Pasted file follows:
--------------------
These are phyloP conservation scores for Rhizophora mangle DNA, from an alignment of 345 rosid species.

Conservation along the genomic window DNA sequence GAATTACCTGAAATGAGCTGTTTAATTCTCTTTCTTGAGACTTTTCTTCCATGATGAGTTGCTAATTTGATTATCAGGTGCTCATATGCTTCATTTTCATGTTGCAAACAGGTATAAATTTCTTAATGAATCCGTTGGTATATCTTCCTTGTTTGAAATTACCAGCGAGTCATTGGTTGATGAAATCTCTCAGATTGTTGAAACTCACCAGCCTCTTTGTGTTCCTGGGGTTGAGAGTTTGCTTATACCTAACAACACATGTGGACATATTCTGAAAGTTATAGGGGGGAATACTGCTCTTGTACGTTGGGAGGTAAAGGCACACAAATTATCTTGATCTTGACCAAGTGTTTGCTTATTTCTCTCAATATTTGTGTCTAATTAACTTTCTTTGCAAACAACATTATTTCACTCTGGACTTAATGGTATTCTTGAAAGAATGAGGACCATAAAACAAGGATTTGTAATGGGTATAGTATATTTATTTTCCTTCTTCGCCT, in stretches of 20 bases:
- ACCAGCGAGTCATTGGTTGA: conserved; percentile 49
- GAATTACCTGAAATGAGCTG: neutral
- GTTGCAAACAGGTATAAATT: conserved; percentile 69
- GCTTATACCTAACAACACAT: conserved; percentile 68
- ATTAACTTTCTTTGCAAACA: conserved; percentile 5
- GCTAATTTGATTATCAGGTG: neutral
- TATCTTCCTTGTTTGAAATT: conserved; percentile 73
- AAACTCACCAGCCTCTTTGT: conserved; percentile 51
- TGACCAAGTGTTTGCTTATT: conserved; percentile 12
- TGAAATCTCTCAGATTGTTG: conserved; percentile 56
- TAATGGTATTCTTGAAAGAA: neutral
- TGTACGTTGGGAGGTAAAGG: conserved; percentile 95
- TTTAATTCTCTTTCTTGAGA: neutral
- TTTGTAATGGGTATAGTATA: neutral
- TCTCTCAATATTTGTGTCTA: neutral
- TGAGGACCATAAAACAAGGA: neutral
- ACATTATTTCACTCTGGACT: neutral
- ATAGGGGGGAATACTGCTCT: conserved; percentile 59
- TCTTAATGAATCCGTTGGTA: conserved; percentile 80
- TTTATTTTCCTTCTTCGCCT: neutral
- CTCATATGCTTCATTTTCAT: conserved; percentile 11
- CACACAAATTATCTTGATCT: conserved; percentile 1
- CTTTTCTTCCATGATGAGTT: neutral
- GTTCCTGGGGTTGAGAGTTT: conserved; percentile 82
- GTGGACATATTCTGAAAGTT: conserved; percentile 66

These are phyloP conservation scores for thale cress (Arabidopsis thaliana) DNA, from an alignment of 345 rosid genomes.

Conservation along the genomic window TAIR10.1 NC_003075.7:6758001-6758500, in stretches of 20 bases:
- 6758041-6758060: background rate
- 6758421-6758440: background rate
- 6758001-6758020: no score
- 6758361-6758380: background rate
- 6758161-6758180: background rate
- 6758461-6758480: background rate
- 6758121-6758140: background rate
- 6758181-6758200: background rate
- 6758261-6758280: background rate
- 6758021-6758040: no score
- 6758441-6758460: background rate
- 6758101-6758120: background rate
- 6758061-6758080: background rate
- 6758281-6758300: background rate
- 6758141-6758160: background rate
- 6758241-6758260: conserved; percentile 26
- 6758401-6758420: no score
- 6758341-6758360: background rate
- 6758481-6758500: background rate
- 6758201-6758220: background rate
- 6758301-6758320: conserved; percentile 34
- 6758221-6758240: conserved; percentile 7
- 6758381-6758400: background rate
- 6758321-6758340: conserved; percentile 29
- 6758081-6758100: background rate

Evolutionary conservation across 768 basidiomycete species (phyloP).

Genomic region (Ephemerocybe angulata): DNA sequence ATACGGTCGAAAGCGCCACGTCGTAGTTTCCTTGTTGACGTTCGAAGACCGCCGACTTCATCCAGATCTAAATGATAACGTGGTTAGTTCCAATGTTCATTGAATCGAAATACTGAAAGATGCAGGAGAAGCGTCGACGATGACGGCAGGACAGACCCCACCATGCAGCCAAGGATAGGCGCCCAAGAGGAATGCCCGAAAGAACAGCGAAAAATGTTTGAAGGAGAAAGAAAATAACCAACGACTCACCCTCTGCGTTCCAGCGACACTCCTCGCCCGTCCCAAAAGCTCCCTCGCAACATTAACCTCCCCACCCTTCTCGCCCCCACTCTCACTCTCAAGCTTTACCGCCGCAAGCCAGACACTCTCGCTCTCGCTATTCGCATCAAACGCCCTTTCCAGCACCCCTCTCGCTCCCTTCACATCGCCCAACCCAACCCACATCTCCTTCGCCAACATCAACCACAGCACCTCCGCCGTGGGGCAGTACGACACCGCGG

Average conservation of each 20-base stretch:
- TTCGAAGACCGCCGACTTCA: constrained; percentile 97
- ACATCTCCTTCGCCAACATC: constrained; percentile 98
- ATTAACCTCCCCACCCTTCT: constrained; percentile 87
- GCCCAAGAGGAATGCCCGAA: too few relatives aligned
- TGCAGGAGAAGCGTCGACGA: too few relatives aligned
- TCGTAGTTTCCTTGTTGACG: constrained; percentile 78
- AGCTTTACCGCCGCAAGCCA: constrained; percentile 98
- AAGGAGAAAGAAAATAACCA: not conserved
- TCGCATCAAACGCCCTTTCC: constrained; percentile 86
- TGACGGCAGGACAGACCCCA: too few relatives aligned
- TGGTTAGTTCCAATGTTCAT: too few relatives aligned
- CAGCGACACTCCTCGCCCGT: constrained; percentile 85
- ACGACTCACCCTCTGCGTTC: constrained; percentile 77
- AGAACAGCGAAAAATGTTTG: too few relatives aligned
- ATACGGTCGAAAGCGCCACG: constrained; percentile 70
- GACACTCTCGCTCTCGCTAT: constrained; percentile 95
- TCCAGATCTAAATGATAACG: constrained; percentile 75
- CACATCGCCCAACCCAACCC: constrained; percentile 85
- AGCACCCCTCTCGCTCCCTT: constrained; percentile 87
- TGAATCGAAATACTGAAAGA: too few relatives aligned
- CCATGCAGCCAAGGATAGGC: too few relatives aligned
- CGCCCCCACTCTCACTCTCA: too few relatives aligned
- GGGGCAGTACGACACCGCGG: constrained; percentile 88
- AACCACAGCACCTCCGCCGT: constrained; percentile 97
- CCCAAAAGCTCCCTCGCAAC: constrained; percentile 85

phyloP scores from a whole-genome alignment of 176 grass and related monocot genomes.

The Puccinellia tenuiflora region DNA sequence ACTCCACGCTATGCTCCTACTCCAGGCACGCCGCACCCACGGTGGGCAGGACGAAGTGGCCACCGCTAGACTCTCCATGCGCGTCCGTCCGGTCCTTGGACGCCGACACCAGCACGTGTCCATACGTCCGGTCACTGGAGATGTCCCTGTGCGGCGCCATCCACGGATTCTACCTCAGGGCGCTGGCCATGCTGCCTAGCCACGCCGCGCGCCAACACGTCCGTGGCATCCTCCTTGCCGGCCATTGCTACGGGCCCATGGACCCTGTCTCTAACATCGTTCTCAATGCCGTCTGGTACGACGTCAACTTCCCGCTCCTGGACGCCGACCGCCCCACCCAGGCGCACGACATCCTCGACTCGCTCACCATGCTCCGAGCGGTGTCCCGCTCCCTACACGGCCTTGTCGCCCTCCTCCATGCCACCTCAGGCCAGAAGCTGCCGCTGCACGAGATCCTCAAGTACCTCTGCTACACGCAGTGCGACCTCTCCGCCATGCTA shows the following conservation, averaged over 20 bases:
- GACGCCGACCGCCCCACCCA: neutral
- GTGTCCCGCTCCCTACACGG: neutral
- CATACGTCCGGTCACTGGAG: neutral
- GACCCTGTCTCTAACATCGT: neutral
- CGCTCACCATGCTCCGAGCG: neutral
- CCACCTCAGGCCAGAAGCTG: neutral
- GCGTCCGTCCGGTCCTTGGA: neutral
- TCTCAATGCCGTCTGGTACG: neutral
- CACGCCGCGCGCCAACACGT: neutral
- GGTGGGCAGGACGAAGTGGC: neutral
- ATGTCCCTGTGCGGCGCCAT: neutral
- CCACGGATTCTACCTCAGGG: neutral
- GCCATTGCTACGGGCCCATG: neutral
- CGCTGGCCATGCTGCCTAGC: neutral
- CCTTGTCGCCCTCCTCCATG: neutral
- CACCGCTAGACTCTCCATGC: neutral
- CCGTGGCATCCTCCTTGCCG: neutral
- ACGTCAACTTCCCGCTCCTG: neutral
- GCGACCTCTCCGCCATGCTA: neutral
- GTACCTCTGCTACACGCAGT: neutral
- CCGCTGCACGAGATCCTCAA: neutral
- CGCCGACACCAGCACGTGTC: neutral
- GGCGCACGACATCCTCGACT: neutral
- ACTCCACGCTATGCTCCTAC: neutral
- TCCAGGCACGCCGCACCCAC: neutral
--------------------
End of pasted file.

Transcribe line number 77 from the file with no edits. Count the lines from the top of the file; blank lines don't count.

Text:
- TGAATCGAAATACTGAAAGA: too few relatives aligned